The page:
One of the many indicators used for market timing is the Coppock Curve. You can get that from StockCharts.com and FreeStockCharts.com. The StockCharts.com school has a good article about the Coppock curve here. I would just add my own observations about using the indicator.
- 10-period Weighted Moving Average of (14-period Rate of Change + 11-period Rate of Change)
- The Weighted Moving Average here is a linearly weighted moving average with more weight given to the more recent prices.
- For example, a 3-period WMA would be calculated as (Close current period * 3 + Close 1 period ago * 2 + Close 2 periods ago * 1) / (1 + 2 + 3)
- The Rate of Change is simply (Close – Close n periods ago) / (Close n periods ago) * 100
- Go long when the Coppock Curve crosses the zero line from below (i.e. from negative to positive).
- Go short when the Coppock Curve crosses the zero line from above (i.e. from positive to negative).
- This is applied on the monthly S&P 500 bars.
- I looked at how it would apply on weekly and daily S&P 500 bars. Basically the signals would be way too late, and you will be whipsawed by the many crossovers.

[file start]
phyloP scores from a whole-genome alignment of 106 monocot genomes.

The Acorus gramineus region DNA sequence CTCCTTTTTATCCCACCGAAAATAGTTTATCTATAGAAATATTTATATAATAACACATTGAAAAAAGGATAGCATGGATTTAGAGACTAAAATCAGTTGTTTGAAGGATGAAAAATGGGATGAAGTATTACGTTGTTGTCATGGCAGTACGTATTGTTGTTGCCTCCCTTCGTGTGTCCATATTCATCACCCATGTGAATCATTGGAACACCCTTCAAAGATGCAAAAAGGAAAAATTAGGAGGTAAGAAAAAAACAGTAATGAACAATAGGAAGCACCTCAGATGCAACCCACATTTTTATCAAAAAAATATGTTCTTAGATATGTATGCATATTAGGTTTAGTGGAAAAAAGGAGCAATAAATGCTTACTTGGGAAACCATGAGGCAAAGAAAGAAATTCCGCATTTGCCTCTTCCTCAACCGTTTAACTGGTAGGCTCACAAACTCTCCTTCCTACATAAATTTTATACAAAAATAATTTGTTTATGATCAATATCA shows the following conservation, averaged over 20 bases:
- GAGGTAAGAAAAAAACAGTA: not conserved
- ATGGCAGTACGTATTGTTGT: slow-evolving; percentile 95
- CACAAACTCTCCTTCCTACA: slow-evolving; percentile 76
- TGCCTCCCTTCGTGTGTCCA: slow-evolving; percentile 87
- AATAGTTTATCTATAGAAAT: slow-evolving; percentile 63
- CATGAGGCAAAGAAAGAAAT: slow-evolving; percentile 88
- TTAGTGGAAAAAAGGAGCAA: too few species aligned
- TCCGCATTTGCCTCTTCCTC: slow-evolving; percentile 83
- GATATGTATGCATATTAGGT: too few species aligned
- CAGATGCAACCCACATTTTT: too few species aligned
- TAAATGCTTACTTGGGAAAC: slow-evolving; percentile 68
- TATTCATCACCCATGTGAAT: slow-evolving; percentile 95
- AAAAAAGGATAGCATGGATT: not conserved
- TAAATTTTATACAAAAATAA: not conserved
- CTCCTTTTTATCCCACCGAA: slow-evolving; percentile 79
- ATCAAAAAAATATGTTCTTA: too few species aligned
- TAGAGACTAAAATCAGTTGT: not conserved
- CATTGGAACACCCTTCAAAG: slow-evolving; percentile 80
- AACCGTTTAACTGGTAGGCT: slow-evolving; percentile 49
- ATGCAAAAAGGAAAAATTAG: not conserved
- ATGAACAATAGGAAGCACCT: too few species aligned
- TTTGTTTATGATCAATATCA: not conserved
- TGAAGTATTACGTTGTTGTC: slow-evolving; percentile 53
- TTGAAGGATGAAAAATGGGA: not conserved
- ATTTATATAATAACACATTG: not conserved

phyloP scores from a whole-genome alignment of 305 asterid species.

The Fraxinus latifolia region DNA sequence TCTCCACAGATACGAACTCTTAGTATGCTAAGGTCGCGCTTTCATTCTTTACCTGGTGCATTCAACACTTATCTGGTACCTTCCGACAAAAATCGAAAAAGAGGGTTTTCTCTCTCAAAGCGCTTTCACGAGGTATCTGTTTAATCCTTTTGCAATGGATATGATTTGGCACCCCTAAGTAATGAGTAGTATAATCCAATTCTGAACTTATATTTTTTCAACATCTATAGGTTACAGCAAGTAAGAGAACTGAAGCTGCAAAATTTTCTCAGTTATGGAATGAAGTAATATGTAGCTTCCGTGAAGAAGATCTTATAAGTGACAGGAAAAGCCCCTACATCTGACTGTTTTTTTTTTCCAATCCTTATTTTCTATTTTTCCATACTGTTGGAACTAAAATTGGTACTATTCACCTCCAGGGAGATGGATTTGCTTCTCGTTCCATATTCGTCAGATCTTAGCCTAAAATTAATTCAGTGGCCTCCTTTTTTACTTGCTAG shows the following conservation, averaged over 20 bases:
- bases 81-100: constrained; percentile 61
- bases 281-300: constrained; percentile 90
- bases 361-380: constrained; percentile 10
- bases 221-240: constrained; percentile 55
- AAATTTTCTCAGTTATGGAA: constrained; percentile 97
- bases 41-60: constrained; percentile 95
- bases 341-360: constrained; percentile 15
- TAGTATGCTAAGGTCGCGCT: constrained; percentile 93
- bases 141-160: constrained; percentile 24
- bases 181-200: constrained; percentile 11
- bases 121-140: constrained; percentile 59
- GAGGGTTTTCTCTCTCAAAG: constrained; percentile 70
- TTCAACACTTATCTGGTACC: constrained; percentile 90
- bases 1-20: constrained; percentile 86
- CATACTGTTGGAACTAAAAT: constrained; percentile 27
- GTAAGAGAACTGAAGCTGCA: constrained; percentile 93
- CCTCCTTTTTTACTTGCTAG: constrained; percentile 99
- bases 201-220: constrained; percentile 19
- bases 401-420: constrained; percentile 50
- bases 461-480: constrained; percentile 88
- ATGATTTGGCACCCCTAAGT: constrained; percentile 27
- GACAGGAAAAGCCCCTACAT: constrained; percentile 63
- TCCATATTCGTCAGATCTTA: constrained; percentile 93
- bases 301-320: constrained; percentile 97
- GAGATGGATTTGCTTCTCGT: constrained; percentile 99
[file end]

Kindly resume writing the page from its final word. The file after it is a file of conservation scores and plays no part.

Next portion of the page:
- If you look at the Coppock Curve on the daily bars, it looks almost exactly like the S&P 500, so I do not find that useful.
- The Wikipedia page notes that the Coppock Curve is not suitable for commodity markets because the commodity market bottoms are more rounded more to more spiky for stocks.
- The signals lag the market tops and bottoms by about 9-12 months.
- Even so, considering the 2-3 year duration of the bear market from the market top, it would have kept you out of the worst declines for the dot-com crash and GFC, and gotten you back into the market about 9 months after the bottom.
- Hence this indicator is slow, but very conclusive. If the signals occur, and you have not yet positioned yourself accordingly, that is your last chance.